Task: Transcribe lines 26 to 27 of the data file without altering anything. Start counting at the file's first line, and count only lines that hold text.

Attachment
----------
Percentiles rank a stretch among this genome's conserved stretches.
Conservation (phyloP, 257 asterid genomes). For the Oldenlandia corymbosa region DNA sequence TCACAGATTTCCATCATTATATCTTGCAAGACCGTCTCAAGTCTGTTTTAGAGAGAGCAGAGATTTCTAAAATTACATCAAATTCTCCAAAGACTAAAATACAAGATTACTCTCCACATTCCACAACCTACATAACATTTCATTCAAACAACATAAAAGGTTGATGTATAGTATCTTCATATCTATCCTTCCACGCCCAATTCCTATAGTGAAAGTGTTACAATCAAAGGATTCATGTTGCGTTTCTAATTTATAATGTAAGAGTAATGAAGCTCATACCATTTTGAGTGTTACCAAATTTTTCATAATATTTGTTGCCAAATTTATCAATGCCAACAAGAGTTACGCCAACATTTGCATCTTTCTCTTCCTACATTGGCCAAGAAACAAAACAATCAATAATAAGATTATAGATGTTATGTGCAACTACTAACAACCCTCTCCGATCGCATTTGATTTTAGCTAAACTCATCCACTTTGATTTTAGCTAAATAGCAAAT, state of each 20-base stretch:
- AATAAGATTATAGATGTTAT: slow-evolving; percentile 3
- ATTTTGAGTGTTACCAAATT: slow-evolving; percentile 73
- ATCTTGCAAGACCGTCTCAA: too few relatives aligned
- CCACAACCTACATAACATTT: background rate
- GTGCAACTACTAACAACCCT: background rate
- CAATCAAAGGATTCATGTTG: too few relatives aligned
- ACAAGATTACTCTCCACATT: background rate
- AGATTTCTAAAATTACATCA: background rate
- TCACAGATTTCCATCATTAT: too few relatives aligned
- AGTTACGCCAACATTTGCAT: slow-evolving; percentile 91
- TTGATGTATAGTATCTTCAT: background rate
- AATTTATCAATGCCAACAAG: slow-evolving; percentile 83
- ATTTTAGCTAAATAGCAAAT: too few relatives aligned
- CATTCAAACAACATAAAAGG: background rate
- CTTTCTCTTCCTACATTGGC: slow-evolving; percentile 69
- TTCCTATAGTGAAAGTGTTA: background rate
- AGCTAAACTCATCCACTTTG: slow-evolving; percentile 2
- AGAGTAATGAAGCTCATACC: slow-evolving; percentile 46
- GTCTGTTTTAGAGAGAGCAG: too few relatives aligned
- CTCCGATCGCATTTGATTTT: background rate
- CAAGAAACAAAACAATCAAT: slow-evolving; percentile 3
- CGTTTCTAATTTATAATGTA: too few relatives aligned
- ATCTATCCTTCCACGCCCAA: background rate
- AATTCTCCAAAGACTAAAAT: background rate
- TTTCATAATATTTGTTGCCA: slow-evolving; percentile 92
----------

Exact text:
- AATTCTCCAAAGACTAAAAT: background rate
- TTTCATAATATTTGTTGCCA: slow-evolving; percentile 92